Wednesday , March 29 2023
Home / News / Economy / Greek Parliament approves hydrocarbon concessions off Crete & Ionian Sea

Greek Parliament approves hydrocarbon concessions off Crete & Ionian Sea

The Greek Parliament ratified the contracts for hydrocarbon exploration in four areas, off the island of Crete and the Ionian Sea.

In favor of the concessions voted lawmakers from ruling New Democracy, KINAL/PASOK and Greek Solution. Main opposition party SYRIZA expressed reservations. The Communist KKE and MeRA25 voted against them.

The contracts include the sea area designated ‘Ionio’ (Spain-based consortium Repsol Exploracion/Hellenic Petroleum or HELPE); ‘Block 10 Ionian Sea’ in the Gulf of Kyparissia, SW Peloponnese (HELPE); and the maritime areas ‘West of Crete’ and ‘Southwest of Crete’ (consortium of Total, ExxonMobil and HELPE).

Provisions of the contracts for the Cretan and Ionian beds include an 8-year limit on exploration, and a 25-year limit on exploitation.

If hydrocarbons are found, the state stands to gain 40% of the total investment revenues, broken down as follows: 20% as income tax plus 5% as regional tax, with the rest being income on royalties based on a rising scale linked to hydrocarbon volume.

In addition, the contracts include strict regulations on environmental protection and reduction of environmental threats at both exploration and exploitation stages.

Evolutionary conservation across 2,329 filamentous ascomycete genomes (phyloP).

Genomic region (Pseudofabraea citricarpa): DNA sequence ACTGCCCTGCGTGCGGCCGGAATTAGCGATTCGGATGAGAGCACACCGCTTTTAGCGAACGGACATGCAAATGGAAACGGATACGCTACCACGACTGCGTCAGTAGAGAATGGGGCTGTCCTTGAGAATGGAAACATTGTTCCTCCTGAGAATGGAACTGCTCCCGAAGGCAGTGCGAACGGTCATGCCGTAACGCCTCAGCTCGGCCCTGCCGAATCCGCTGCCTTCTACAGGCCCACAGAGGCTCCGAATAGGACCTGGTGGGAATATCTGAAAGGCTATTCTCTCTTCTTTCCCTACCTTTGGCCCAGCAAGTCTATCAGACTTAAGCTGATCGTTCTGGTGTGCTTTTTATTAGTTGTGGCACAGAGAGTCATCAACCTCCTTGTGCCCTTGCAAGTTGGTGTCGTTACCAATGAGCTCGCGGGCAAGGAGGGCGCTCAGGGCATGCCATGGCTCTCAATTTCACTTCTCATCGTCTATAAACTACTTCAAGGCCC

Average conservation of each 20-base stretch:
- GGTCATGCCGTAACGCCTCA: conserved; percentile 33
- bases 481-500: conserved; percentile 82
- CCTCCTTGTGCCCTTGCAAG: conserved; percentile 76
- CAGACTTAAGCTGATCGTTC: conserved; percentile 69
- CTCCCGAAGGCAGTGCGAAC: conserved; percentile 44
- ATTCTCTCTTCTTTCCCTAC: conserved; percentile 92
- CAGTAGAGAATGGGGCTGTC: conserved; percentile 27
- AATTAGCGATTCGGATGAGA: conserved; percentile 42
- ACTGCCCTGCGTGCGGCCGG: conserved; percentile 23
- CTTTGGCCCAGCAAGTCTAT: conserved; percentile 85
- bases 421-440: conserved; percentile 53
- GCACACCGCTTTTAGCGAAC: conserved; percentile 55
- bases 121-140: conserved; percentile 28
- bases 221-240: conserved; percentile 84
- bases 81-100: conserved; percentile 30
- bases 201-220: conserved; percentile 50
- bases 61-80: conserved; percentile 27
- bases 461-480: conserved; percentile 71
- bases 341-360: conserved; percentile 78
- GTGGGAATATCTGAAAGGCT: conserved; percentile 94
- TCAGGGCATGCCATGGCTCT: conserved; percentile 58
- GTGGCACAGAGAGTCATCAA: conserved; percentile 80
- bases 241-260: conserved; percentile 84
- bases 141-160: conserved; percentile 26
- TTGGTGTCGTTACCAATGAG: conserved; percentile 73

The contracts were negotiated by the government of SYRIZA.

Deputy Environment and Energy Minister Gerassimos said that “provisions of Greek and EU legislation have been fulfilled.” He added that environmental issues will be constantly monitored, while every monitoring ship will include observers on board who will be able to intervene when necessary.

Syriza rapporteur Sokratis Famellos said that his party expressed reservations because the government has already expressed its intention to give up the state’s stake in the projects, and therefore of public interest, as expressed through HELPE. “If this is confirmed, then it will constitute a decision to sell off natural resources and hydrocarbon opportunities, and act as a waiver of the environmental obligations Greece has assumed.” This selloff, he said, “is done directly through the private sector, without any tenders and with loss to public revenue.” [amna]

Check Also

Inflation, price hikes change Greeks’ coffee habits

Inflation and price rises have restricted that quintessential Greek pastime of spending time with friends …